Format

Send to

Choose Destination
Anaerobe. 2017 Jun;45:86-100. doi: 10.1016/j.anaerobe.2017.03.004. Epub 2017 Mar 6.

Inhibition of spore germination, growth, and toxin activity of clinically relevant C. difficile strains by gut microbiota derived secondary bile acids.

Author information

1
Department of Population Health and Pathobiology, College of Veterinary Medicine, Research Building 424, North Carolina State University, 1060 William Moore Drive, Raleigh, NC 27607, United States. Electronic address: rthanis@ncsu.edu.
2
Department of Population Health and Pathobiology, College of Veterinary Medicine, Research Building 424, North Carolina State University, 1060 William Moore Drive, Raleigh, NC 27607, United States. Electronic address: jenessa_winston@ncsu.edu.
3
Department of Population Health and Pathobiology, College of Veterinary Medicine, Research Building 424, North Carolina State University, 1060 William Moore Drive, Raleigh, NC 27607, United States. Electronic address: cmtherio@ncsu.edu.

Abstract

The changing epidemiology of Clostridium difficile infection over the past decades presents a significant challenge in the management of C. difficile associated diseases. The gastrointestinal tract microbiota provides colonization resistance against C. difficile, and growing evidence suggests that gut microbial derived secondary bile acids (SBAs) play a role. We hypothesized that the C. difficile life cycle; spore germination and outgrowth, growth, and toxin production, of strains that vary by age and ribotype will differ in their sensitivity to SBAs. C. difficile strains R20291 and CD196 (ribotype 027), M68 and CF5 (017), 630 (012), BI9 (001) and M120 (078) were used to define taurocholate (TCA) mediated spore germination and outgrowth, growth, and toxin activity in the absence and presence of gut microbial derived SBAs (deoxycholate, isodeoxycholate, lithocholate, isolithocholate, ursodeoxycholate, ω-muricholate, and hyodeoxycholate) found in the human and mouse large intestine. C. difficile strains varied in their rates of germination, growth kinetics, and toxin activity without the addition of SBAs. C. difficile M120, a highly divergent strain, had robust germination, growth, but significantly lower toxin activity compared to other strains. Many SBAs were able to inhibit TCA mediated spore germination and outgrowth, growth, and toxin activity in a dose dependent manner, but the level of inhibition and resistance varied across all strains and ribotypes. This study illustrates how clinically relevant C. difficile strains can have different responses when exposed to SBAs present in the gastrointestinal tract.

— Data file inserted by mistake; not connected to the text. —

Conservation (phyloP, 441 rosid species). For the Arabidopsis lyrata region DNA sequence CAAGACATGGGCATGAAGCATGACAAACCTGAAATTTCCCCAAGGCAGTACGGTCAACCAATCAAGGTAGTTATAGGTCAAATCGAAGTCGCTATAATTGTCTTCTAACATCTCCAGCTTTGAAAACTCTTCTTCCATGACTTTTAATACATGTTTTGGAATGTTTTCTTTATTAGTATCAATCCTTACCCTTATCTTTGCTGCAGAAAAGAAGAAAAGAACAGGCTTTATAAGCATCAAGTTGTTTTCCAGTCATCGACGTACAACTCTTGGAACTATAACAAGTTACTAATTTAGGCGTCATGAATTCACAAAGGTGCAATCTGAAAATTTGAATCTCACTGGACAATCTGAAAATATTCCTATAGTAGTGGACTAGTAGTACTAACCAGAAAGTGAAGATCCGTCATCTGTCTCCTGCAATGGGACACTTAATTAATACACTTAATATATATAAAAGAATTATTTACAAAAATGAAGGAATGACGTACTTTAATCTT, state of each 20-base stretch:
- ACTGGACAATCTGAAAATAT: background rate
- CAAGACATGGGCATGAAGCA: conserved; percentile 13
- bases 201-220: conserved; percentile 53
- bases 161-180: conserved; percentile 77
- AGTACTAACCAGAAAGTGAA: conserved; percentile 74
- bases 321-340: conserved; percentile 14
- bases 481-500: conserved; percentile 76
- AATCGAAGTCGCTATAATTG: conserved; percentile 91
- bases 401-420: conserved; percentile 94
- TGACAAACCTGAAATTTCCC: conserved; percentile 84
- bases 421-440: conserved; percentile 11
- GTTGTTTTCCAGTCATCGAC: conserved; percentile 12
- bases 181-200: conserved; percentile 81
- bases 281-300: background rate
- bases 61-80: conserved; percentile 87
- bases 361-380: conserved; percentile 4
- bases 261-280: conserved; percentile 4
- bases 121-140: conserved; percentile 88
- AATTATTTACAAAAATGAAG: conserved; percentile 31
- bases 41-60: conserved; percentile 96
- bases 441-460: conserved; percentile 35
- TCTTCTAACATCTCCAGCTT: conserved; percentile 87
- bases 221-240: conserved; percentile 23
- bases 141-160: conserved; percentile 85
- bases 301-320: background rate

KEYWORDS:

Bile acids; C. difficile; Germination; Growth; Gut microbiota; Metabolome; Toxin

PMID:
28279860
PMCID:
PMC5466893
DOI:
10.1016/j.anaerobe.2017.03.004
[Indexed for MEDLINE]
Free PMC Article

Supplemental Content

Full text links

Icon for Elsevier Science Icon for PubMed Central
Loading ...
Support Center